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Investigations on cortisol in relation to chronic low back pain Hair analysis and effects on human mesenchymal stem cells and disc cells

Johanna Nilsson
Göteborg : Chalmers tekniska högskola, 2018. 87 s.
[Examensarbete på avancerad nivå]

Low back pain (LBP) is one of the most significant health issues causing disability in the world today, and it is commonly believed to be caused by intervertebral disc degeneration. Chronic pain induced stress correlates with high cortisol levels and have been linked with a number of adverse effects on the body and its cells. This master thesis investigates the effect that high cortisol levels have on disc cells (DC) and mesenchymal stem cells (MSC) from patients with intervertebral disc degeneration. The aim was to study the effect of cortisol on chondrogenesis, extracellular matrix (ECM) production, and apoptosis. Also investigated were cell viability, proliferation, and morphology of the cells. The two cell types were studied both in monolayer for 7 days for DCs and 14 days for MSCs and in pellet cultures for 28 days. The results showed that the cortisol did have an adverse effect on the proliferation of the disc cells, observed as lower DNA content in the pellets treated with cortisol. Further, less ECM production was seen with a lower proteoglycan accumulation for the cortisol treated pellets. Apoptotic cells were found in all pellet systems, but to a higher degree for the pellets treated with cortisol for both cell types. Lastly, differentiation was compromised in MSCs treated with cortisol compared with the control. However, chondrogenesis was achieved in all pellet systems. No apparent difference was seen for the morphology and viability for either monolayer or pellet cultures. To conclude, cortisol does seem to have a negative impact on mesenchymal stem cells and disc cells from patients with disc degeneration at the concentrations tested in this thesis. This thesis also explores different methods for measuring longterm cortisol level in human hair with the prospective of use in patients with low back pain. Two methods were chosen and evaluated, HPLC-MS2 and ELISA, both with high prospects. However, more research is needed to decide which one is the most robust with respect to reproducible results.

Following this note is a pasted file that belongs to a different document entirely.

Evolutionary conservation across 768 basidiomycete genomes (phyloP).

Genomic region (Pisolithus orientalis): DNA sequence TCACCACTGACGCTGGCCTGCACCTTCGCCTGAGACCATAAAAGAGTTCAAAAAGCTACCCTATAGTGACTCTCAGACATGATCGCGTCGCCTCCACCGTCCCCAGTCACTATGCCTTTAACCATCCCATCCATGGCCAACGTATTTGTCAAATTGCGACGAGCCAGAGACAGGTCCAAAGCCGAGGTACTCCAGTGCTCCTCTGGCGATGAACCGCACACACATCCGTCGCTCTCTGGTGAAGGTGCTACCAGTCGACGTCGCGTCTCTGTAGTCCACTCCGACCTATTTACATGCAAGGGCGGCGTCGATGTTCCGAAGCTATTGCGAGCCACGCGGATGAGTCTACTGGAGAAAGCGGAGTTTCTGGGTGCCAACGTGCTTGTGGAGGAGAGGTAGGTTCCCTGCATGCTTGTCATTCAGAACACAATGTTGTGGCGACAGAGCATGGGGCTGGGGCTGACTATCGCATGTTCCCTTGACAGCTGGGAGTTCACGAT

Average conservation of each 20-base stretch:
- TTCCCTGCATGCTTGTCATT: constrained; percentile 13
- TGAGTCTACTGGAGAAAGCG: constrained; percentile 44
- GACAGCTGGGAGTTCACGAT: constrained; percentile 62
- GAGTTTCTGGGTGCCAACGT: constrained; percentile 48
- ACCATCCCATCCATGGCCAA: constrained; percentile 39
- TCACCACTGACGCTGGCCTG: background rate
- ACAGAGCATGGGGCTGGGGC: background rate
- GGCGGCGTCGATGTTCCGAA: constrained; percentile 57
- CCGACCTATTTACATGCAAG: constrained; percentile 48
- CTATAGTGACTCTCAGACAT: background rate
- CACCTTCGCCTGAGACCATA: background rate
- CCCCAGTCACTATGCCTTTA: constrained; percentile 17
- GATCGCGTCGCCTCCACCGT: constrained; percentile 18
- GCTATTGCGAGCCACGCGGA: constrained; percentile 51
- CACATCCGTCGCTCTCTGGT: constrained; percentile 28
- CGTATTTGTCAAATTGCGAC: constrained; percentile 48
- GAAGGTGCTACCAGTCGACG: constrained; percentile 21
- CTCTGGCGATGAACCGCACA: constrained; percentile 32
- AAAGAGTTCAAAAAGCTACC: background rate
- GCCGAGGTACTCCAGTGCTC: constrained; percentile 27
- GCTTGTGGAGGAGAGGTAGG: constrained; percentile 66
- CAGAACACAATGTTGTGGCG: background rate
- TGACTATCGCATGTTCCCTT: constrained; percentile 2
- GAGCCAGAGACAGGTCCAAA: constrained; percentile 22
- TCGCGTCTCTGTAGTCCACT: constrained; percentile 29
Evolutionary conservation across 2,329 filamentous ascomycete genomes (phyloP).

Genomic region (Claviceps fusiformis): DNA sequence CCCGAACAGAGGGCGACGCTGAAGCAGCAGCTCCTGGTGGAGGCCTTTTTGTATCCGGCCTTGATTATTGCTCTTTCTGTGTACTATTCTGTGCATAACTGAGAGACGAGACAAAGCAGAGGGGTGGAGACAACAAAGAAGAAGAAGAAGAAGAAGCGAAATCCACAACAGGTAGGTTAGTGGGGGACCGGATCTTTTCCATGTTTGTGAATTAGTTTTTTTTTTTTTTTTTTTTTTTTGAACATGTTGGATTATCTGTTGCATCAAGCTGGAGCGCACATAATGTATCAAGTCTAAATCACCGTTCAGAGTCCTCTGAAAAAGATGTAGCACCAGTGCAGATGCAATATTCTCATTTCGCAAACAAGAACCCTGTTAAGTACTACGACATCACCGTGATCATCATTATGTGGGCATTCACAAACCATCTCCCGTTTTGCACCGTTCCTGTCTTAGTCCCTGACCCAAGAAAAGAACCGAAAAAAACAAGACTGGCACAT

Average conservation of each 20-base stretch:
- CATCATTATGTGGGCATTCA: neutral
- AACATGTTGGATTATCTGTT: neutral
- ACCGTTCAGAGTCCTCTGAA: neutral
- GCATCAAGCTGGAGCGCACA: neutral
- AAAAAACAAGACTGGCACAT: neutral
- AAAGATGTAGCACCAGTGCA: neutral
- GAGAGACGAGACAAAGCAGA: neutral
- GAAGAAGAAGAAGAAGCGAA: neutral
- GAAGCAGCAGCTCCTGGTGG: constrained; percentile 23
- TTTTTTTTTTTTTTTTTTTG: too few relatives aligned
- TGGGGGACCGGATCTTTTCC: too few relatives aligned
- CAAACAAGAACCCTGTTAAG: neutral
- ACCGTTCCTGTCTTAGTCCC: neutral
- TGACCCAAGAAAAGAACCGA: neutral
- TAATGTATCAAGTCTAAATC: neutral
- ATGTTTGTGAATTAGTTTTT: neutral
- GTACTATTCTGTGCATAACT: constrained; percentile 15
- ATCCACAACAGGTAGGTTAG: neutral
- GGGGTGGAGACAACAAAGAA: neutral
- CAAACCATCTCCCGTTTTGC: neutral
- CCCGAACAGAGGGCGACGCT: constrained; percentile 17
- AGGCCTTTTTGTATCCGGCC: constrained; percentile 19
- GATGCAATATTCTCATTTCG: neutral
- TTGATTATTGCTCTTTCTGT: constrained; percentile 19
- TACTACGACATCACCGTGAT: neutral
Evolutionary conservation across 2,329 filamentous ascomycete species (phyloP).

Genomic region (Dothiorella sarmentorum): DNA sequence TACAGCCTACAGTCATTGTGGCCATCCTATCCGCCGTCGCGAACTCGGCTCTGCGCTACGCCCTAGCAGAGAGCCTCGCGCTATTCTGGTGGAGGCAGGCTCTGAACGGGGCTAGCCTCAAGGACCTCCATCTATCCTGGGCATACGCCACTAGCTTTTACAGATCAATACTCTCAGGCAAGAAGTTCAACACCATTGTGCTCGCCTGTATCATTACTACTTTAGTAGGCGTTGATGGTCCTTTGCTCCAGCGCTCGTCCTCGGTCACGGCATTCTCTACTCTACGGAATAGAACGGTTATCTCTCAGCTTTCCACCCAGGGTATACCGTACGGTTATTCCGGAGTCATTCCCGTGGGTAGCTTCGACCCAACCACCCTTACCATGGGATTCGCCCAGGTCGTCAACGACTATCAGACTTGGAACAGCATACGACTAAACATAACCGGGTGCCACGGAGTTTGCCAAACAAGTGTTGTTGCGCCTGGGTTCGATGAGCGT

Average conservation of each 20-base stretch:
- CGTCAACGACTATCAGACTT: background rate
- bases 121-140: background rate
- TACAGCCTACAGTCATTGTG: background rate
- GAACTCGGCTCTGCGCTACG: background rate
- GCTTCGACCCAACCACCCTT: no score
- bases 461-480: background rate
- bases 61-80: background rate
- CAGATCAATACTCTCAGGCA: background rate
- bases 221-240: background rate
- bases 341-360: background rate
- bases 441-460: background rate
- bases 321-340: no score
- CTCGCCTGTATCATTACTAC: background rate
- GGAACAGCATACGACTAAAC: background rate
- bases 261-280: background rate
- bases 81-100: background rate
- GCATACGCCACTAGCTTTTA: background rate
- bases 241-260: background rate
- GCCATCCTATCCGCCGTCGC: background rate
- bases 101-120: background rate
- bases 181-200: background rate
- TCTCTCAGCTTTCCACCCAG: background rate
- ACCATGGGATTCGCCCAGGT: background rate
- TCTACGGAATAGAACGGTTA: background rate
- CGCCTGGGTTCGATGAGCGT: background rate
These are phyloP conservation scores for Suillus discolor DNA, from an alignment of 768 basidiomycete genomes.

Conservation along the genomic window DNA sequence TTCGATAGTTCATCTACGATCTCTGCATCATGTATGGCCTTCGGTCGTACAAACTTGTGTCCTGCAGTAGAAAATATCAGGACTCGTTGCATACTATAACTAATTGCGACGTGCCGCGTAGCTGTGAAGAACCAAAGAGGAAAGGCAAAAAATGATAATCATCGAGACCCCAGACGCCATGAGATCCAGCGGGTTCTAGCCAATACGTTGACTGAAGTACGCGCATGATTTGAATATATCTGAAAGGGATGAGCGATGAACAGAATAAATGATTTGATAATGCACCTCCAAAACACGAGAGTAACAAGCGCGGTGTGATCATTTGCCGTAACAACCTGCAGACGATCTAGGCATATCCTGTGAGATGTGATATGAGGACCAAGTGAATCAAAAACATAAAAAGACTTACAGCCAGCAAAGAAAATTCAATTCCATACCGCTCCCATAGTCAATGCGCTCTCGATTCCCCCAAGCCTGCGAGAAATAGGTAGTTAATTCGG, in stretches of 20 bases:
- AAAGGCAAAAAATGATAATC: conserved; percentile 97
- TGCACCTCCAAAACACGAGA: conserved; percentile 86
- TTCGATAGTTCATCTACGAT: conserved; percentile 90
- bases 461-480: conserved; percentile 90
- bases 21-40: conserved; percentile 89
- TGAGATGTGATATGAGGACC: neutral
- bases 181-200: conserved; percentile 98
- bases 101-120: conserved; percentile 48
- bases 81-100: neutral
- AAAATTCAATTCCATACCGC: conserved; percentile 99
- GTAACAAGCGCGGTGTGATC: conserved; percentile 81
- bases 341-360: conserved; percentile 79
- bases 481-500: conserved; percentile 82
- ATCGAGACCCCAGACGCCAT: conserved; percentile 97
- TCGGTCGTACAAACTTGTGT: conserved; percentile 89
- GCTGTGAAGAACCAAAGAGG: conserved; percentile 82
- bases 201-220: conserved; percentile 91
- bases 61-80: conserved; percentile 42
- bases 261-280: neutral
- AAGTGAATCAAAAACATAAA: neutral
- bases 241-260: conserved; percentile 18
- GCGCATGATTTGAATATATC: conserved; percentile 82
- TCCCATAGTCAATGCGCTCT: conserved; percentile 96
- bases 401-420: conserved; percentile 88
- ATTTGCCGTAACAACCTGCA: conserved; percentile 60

Publikationen registrerades 2018-10-22. Den ändrades senast 2018-10-24

CPL ID: 256195

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